Posts Tagged: rock purslane
Caught between a rock and a...soft place...
You'll often see tiny sweat bees nectaring rock purslane (Calandrinia grandiflora) in urban gardens. This plant, a native of Chile, brightens landscapes with its pinkish magenta blossoms.You probably wouldn't wear this color if you were in the federal witness protection program. It shouts "Look at me!"
The old saying that "it's so loud it could stop traffic" applies here.
It certainly stops insect traffic. (The lure, though, is the pollen, not the color.)
Last week we watched a tiny female sweat bee (Halictus tripartitus) nectaring the rock purslane.
Then she crawled to the lip of the flower, peered at her surroundings, and took flight.
Ready to Fly
Thunder boomed across the garden.
The carpenter bee (Xylocopata tabaniformis orpifex) meant business.
She headed straight for the slowly opening rock purslane (Calandrinia grandiflora). Never mind that the petals hadn't quite unfolded.
Tackling the tiny pink blossom, she sipped her fill of nectar, and then, with another thunderous roar, vanished.
No wonder large, loud carpenter bees scare little children.
Pollen-Covered Carpenter Bee
The rock purslane (Calandrinia grandiflora) attracts its share of insects.
This morning the brilliant magenta blossoms drew honey bees, carpenter bees and hover flies.
As a hover fly (aka syrphid fly or flower fly) gathered nectar, a spider crawled up a leaf of the succulent, presumably to check out the best place to weave a web.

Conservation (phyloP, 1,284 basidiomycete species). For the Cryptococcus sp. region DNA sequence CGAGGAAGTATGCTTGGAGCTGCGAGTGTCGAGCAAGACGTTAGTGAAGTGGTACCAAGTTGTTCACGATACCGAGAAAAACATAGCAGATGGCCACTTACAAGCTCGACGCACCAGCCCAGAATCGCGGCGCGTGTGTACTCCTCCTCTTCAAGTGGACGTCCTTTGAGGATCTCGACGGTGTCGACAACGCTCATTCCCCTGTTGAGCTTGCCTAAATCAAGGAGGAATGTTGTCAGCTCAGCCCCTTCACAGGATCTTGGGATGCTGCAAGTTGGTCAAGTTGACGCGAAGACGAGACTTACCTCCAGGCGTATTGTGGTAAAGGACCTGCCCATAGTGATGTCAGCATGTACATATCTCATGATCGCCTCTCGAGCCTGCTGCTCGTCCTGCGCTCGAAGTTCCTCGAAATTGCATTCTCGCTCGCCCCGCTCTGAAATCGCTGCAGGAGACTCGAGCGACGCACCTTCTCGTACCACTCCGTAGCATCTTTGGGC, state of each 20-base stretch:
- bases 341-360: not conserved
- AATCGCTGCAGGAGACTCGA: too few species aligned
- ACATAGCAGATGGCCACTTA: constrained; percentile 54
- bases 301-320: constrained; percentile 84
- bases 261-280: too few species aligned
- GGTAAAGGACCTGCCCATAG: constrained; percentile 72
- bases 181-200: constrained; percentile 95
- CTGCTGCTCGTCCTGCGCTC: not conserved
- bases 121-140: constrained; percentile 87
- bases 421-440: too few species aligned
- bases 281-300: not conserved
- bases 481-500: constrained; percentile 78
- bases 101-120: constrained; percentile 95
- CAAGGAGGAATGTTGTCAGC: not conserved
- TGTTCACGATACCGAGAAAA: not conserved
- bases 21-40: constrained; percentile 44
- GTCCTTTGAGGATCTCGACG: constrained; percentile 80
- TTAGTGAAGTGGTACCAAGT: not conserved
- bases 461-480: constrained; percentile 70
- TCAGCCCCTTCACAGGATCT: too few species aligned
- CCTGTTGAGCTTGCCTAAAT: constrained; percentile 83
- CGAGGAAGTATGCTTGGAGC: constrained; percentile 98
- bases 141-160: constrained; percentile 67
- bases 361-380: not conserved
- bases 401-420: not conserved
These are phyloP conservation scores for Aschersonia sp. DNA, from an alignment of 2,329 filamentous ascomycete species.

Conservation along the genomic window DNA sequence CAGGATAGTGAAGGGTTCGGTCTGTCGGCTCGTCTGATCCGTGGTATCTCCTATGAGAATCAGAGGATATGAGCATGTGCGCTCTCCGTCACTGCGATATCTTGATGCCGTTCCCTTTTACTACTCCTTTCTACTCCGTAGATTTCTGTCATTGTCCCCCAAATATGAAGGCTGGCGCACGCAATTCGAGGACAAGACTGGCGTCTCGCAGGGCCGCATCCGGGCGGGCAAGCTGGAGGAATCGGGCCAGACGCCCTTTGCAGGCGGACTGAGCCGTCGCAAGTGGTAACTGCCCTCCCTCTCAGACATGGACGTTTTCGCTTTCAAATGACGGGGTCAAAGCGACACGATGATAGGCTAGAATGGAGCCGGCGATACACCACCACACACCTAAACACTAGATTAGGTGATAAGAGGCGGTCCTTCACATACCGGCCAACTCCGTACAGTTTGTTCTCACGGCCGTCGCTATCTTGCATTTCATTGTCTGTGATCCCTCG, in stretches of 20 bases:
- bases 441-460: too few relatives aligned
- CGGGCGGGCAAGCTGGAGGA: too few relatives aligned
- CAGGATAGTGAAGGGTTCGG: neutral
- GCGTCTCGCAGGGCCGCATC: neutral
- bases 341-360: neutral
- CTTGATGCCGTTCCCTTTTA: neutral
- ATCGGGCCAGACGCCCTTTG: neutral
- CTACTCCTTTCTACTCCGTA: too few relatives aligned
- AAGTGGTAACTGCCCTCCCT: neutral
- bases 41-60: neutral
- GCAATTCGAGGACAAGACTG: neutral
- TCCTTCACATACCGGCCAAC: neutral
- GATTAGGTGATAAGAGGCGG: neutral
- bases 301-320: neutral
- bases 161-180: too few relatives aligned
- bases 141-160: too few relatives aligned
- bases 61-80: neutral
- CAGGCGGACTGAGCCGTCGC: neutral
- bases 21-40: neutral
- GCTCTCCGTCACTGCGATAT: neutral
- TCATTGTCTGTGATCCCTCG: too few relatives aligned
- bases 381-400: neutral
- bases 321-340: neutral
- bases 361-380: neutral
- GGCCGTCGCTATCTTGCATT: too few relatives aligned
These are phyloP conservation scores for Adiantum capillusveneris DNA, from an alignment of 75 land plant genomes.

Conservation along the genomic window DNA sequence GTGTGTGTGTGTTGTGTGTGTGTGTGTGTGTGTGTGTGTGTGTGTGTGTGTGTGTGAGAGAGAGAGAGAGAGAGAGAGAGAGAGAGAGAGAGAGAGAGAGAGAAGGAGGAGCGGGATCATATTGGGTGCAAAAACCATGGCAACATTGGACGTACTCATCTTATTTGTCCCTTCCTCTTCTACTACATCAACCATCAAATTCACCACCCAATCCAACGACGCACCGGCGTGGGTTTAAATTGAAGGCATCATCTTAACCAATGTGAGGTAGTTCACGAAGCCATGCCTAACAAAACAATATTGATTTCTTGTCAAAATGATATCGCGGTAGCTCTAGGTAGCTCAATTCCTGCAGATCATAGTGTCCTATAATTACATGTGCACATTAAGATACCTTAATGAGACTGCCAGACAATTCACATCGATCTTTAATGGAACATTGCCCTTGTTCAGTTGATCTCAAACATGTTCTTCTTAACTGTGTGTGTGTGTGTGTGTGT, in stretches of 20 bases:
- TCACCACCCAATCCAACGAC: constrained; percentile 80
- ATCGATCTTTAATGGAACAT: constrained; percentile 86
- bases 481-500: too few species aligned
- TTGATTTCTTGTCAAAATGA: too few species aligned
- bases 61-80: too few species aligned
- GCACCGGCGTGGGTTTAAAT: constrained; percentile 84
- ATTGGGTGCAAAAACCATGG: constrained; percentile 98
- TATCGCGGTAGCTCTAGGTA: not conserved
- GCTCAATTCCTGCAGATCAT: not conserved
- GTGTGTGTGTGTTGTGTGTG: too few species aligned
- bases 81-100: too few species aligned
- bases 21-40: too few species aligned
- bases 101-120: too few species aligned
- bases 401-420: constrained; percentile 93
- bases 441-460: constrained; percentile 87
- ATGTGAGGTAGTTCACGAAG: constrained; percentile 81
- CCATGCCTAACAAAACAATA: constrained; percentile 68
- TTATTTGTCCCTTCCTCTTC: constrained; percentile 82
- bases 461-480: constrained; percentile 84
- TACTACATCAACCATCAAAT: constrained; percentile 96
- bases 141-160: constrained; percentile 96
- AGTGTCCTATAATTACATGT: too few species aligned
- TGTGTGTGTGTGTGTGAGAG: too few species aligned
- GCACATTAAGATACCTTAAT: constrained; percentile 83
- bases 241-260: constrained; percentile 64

The rock purslane is drought-tolerant and a good plant for xeroscaping.
And perfect for attracting pollinators--and an occasional spider.
The rain and wind took turns destroying the flowers in our garden last Sunday in a siege not unlike a scene from The Wrestler.
The rock purslane (Calandrinia grandiflora) took a beating, but like Mickey Rourke, it will return.
Last year the blossoms drew honey bees, native bees and hover flies--and, one spotted cucumber beetle.
The blossoms were simply gorgeous. With the warmth of the morning sun, the magenta petals peeked open and then unfolded to the tune of Vivaldi's Spring. Or maybe it just seemed like it.
This is a perennial that welcomes all visitors. "When you're here, you're family." Roll out the magenta carpet. No guest list. No engraved invitation. No RSVP.
And no gift for the hostess.
The visitors ARE the gift.
Visitor in the garden
Twenty-nine days to go.
If you love bees and know how to design a bee friendly garden, remember Jan. 30.
Jan. 30 is the deadline to submit your design for the half-acre bee friendly garden at the Harry H. Laidlaw Jr. Honey Bee Research Facility, UC Davis. The nationwide competition is funded by Häagen-Dazs.
This will be a pollinator paradise that will meet the nutritional needs of honey bees and serve as a living laboratory.
"It will provide a much needed, year-around food source for our bees," said Lynn Kimsey, chair of the Department of Entomology and director of the Bohart Museum of Entomology. "We anticipate it also will be a gathering place to inform and educate the public about bees."
The UC Davis Department of Entomology Web site lists the rules, the prizes, and provides a list of bee-favorite flowering plants. Plans call for "something" to be blooming throughout the year.
The long list of flowering plants includes sages, toyon, catmint and lavender.
To that I'd add the rock purslane (Calandrinia grandiflora). In our own bee friendly garden, that's a favorite of the bees. And guess what? It's blooming right now, in the dead of winter. Ray Lopez, owner of El Rancho Nursery, Vacaville (where we bought the plant), says it blooms throughout the year in California.
We haven't seen the bees lately, but the rock purslane is waiting for them.
Close-up of Bee